We have focused on gene therapy approaches to induce functional cure/remission of HIV-1 infection. Here, we evaluated the safety and efficacy of the clinical grade anti-HIV lentiviral vector, Cal-1, in pigtailed macaques (Macaca nemestrina). Cal-1 animals exhibit robust levels of gene marking in myeloid and lymphoid lineages without measurable adverse events, suggesting that Cal-1 transduction and autologous transplantation of hematopoietic stem cells are safe, and lead to long-term, multilineage engraftment following myeloablative conditioning. Ex vivo, CD4+ cells from transplanted animals undergo positive selection in the presence of simian/human immunodeficiency virus (SHIV). In vivo, Cal-1 gene-marked cells are evident in the peripheral blood and in HIV- relevant tissue sites such as the gastrointestinal tract. Positive selection for gene-marked cells is observed in blood and tissues following SHIV challenge, leading to maintenance of peripheral blood CD4+ T-cell counts in a normal range. Analysis of Cal-1 lentivirus integration sites confirms polyclonal engraftment of gene-marked cells. Following infection, a polyclonal, SHIV-resistant clonal repertoire is established. These findings offer strong preclinical evidence for safety and efficacy of Cal-1, present a new method for tracking protected cells over the course of virus-mediated selective pressure in vivo, and reveal previously unobserved dynamics of virus-dependent T-cell selection.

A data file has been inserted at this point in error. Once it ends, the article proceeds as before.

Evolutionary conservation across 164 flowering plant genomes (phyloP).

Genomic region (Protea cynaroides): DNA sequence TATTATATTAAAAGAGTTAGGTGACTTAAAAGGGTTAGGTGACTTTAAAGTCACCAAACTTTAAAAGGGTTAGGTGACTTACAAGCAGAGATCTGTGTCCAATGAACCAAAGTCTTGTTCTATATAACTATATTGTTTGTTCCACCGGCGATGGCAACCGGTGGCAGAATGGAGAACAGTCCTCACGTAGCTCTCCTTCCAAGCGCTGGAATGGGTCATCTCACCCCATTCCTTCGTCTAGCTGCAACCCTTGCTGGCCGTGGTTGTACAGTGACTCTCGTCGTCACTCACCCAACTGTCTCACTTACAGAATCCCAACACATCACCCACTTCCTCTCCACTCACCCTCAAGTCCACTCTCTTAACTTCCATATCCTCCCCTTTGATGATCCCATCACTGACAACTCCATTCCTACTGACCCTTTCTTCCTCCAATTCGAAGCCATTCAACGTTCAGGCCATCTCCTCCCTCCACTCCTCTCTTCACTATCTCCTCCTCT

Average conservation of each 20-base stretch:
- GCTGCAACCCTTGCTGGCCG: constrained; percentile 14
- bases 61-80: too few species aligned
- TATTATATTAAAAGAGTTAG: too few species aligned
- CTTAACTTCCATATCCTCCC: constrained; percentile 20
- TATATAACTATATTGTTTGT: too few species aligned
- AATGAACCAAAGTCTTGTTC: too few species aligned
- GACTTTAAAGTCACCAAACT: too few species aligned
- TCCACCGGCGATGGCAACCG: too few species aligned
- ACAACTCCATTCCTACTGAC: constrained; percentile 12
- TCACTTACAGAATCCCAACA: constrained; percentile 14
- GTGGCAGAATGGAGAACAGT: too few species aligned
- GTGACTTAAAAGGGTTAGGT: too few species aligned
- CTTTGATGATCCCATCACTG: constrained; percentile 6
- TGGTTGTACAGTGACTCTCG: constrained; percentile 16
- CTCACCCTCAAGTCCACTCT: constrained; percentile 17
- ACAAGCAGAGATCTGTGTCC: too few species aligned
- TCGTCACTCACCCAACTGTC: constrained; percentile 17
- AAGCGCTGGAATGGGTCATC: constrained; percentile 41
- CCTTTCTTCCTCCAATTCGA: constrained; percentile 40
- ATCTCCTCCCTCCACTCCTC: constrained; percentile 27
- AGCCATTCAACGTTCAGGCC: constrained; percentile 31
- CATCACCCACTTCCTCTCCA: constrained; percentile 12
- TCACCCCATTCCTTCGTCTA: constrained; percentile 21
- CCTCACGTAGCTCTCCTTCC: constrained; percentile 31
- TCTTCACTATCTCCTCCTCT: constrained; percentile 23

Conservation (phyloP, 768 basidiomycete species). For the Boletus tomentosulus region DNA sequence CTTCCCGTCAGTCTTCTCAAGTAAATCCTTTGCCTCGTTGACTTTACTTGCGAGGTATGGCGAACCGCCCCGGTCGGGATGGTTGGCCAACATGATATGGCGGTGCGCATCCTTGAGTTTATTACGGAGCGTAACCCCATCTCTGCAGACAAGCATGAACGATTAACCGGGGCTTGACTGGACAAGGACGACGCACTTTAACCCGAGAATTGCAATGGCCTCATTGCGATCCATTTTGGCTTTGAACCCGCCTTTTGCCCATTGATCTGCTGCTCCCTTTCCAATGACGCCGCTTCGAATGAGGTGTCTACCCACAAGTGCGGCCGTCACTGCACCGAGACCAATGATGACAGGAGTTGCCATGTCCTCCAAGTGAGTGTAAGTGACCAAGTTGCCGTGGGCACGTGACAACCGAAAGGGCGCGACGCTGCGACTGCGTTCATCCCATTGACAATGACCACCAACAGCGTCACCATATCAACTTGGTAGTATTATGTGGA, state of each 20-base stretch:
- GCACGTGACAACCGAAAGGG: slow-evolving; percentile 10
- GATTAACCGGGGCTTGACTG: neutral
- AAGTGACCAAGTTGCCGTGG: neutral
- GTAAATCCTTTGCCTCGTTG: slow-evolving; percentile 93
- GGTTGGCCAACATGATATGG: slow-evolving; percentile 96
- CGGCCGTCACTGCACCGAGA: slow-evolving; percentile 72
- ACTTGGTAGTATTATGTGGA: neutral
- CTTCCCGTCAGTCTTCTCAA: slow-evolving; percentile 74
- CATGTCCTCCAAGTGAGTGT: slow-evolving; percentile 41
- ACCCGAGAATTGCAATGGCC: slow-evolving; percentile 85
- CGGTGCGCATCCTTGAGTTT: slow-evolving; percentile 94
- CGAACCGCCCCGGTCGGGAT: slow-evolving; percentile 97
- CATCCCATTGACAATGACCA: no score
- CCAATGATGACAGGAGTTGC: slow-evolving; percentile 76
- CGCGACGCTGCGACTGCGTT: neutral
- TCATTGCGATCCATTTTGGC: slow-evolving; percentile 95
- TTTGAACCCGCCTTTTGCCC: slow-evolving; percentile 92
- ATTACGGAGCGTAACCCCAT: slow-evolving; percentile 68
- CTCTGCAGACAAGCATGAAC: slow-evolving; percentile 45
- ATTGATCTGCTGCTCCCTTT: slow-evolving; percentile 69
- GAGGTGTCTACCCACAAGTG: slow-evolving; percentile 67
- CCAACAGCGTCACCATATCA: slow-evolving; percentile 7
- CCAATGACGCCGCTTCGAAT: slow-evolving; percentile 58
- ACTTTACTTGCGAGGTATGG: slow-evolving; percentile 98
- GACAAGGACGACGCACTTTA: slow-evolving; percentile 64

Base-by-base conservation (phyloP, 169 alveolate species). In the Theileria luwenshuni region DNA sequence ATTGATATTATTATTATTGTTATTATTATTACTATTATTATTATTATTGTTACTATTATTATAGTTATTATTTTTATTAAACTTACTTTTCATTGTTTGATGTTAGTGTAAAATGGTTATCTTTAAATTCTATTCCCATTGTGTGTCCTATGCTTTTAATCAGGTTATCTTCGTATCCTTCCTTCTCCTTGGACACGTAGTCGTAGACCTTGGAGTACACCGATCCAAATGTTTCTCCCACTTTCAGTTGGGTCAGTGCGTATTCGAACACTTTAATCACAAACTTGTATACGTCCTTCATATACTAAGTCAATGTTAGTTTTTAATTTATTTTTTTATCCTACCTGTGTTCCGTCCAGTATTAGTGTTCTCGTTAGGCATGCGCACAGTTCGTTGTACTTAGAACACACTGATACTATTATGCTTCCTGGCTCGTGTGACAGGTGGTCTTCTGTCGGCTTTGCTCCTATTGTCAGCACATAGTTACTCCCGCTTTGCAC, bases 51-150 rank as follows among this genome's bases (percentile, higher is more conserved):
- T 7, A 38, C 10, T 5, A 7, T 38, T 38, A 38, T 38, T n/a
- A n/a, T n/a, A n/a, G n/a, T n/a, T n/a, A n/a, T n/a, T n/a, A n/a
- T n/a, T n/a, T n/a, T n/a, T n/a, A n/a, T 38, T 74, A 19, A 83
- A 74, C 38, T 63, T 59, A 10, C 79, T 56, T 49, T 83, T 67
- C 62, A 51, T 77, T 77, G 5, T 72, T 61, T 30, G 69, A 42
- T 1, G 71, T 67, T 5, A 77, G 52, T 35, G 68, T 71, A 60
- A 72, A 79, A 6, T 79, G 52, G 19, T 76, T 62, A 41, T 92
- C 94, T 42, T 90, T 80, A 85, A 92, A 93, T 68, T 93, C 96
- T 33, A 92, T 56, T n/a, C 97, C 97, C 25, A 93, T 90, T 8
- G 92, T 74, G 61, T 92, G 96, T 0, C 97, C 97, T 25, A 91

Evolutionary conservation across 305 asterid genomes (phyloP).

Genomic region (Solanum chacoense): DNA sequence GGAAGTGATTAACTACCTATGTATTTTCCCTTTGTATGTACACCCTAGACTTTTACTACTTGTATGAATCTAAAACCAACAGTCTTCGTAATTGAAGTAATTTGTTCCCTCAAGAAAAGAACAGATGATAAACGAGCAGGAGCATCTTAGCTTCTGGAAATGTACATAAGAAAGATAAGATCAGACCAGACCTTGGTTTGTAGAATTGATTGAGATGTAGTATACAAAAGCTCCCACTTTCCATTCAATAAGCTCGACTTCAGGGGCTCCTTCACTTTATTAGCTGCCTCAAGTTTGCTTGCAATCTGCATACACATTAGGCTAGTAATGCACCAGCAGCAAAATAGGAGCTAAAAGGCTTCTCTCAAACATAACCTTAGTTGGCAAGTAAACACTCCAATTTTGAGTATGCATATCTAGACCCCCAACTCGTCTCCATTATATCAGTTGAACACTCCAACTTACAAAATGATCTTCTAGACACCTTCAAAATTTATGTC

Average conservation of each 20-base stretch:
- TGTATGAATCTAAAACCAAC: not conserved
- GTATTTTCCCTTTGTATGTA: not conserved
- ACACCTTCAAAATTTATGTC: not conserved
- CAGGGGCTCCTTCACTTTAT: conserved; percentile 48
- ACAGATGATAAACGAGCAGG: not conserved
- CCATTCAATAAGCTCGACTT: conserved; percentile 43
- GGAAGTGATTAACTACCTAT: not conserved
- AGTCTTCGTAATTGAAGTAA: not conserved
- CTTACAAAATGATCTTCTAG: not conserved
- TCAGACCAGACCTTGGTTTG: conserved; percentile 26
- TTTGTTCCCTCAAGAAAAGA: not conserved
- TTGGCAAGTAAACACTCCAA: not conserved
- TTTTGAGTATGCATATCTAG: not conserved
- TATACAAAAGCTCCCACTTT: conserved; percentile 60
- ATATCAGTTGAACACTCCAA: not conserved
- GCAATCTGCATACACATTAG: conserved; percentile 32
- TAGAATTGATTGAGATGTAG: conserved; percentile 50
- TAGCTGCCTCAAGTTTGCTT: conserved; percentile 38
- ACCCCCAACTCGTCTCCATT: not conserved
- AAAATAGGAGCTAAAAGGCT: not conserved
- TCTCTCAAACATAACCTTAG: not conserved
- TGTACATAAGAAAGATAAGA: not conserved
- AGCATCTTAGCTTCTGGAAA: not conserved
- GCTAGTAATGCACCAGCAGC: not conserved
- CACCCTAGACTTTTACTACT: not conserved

• CCR5 Targeted Cell Therapy for HIV and Prevention of Viral Escape

    Hütter, G.; Bodor, J.; Ledger, S.; Boyd, M.; Millington, M.; Tsie, M.; Symonds, G. CCR5 Targeted Cell Therapy for HIV and Prevention of Viral Escape. Viruses 2015, 7, 4.